Portugal 2024: knowledge and behaviors about microbiota

The survey was conducted by Ipsos among 7,500 people 
in 11 countries (Portugal, France, Spain, Poland, Finland, United States, Brazil, Mexico, Morocco, China, and Vietnam).

In Portugal, knowledge of the microbiota and the behaviors adopted to preserve it is low, as a result of the limited transmission of information by healthcare professionals.

1. Portugal stands out for its lower-than-average knowledge of the term "microbiota"

Only 15% of Portuguese claim to know exactly what the "microbiota" is (-2 points vs. 2023, 23% overall). and only 20% know exactly what the intestinal microbiota is (= vs. 2023, 26% overall)

Knowledge of the diversity of microbiota is equally limited: 17% know exactly what the vaginal microbiota (= vs 2023, 20% au global), (= vs. 2023, 20% overall), and 15% know exactly what the oral microbiota (-1 point vs. 2023, 20% overall).

On the other hand, the Portuguese appear much more familiar with the term "flora" . Thus, 71% know exactly what intestinal flora is (+2 points vs. 2023), a proportion significantly higher than the average (56% overall).


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When it comes to their knowledge of the characteristics of the microbiota, Portuguese results are relatively similar to those of all the countries studied.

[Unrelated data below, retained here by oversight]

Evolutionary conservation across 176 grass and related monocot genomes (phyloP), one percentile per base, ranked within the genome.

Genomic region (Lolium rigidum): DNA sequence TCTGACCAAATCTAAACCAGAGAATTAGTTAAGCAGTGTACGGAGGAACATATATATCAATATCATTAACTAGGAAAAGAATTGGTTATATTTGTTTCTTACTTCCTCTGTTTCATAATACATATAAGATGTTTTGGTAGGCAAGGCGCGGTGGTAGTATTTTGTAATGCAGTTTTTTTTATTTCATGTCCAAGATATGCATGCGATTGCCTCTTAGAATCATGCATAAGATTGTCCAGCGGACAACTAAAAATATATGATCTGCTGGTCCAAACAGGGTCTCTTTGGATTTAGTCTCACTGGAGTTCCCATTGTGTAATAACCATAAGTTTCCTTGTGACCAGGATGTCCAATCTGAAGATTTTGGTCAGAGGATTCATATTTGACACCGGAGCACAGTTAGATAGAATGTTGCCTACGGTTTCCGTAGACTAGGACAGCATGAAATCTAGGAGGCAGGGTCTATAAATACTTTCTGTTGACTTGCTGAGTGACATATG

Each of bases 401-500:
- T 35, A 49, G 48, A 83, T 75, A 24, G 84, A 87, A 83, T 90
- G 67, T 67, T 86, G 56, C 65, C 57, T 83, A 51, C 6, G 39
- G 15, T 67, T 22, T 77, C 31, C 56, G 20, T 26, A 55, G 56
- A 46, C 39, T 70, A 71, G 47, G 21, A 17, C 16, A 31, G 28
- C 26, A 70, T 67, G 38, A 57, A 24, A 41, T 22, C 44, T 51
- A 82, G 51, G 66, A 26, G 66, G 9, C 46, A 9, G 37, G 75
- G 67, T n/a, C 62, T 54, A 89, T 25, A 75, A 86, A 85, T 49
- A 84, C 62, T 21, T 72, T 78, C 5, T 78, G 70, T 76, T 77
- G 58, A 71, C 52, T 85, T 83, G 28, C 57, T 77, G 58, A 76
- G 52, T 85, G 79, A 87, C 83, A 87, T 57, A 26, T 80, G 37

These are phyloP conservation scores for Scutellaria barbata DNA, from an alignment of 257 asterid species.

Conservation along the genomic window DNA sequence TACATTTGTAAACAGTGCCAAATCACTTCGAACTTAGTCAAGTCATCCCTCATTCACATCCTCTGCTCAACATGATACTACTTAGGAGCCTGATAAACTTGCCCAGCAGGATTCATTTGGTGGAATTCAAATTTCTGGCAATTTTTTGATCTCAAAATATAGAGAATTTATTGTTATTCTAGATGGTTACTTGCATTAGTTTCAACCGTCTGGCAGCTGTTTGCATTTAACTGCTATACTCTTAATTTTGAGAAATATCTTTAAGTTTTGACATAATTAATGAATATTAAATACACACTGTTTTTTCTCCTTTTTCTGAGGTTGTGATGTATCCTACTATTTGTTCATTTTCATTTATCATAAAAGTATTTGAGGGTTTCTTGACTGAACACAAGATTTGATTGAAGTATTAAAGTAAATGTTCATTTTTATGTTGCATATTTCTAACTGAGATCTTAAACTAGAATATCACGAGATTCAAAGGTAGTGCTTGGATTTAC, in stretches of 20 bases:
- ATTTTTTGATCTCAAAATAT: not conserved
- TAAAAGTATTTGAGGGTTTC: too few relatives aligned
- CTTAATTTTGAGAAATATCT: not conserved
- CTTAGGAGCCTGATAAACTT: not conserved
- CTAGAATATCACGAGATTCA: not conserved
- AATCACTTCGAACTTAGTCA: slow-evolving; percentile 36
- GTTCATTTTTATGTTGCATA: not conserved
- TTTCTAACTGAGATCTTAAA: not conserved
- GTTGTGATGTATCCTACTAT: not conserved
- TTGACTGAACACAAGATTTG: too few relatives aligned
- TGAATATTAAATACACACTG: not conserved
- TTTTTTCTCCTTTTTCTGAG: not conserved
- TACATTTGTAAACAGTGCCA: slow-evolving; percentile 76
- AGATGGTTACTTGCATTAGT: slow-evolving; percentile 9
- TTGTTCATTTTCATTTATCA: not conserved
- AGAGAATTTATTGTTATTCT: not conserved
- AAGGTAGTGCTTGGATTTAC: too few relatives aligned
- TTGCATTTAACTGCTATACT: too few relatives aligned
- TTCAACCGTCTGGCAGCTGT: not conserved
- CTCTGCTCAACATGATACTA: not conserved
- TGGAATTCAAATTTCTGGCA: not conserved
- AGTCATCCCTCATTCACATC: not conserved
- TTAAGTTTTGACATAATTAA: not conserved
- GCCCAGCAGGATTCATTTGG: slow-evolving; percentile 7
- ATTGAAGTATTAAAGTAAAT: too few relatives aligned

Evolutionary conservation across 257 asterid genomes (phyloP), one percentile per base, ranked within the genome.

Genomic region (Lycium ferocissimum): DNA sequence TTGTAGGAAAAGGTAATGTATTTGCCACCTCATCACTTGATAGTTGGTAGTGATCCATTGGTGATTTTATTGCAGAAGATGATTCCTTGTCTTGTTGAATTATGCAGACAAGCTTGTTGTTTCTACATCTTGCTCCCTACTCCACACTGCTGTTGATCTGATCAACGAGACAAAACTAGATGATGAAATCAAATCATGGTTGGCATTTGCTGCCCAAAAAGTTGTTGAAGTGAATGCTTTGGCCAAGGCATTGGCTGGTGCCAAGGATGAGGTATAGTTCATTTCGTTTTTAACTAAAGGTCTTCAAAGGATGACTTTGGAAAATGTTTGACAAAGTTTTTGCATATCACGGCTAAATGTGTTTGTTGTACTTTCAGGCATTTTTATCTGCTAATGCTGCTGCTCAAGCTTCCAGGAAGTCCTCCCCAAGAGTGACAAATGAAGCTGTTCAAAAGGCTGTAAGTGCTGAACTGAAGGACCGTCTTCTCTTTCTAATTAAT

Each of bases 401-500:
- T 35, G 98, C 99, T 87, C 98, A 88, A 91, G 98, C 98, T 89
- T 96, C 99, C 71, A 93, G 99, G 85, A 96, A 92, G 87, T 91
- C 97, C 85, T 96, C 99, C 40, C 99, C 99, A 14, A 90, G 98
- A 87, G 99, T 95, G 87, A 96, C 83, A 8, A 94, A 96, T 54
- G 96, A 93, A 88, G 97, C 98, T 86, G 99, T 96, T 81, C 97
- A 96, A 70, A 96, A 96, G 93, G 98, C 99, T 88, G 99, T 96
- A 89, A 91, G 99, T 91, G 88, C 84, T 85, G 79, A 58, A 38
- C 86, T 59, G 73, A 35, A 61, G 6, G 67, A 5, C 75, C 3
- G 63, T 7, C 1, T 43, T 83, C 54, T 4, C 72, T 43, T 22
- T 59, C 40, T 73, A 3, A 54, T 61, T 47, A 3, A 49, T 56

know that diet influences the balance of the microbiota (-1 point vs. 2023, 78% overall)



know that an imbalance of the microbiota can have numerous consequences on health (-4 points vs. 2023, 77% overall)

Young parents

2. Less than half of Portuguese people have modified their behaviors to keep their microbiota balanced, a lower proportion than average

47% have modified their behaviors to preserve the balance of their microbiota, a lower proportion than average (vs. 58% overall), and only 6% do so a lot (vs. 17% overall)



of Portuguese people engage in physical and sports activities (vs 78% globally)


avoid showering more than once a day, a good practice that is more widespread than average (-4 points vs 2023, 77% overall).

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This is illustrated by their lower consumption of probiotics (36%, vs. 50% overall) and de prebiotics (24%, vs. 44% overall).


Conversely, 69% avoid showering more than once a day, a good practice that is more widespread than average (vs. 41% overall).

3. Healthcare professionals have a key role to play in microbiota education

Healthcare professionals are considered by 9 out of 10 Portuguese to be the primary source of reliable information on microbiota (vs. 78% globally). 

The Portuguese received less information from their healthcare professionals than in the rest of the world


were informed by their healthcare professional about what the microbiota is and what it is used for (+5 points vs. 2023, 45% overall)





received explanations on the right behaviors to maintain a balanced microbiota (+3 points vs. 2023, 48% overall)



received information on the importance of preserving the balance of their microbiota (vs. 48% overall)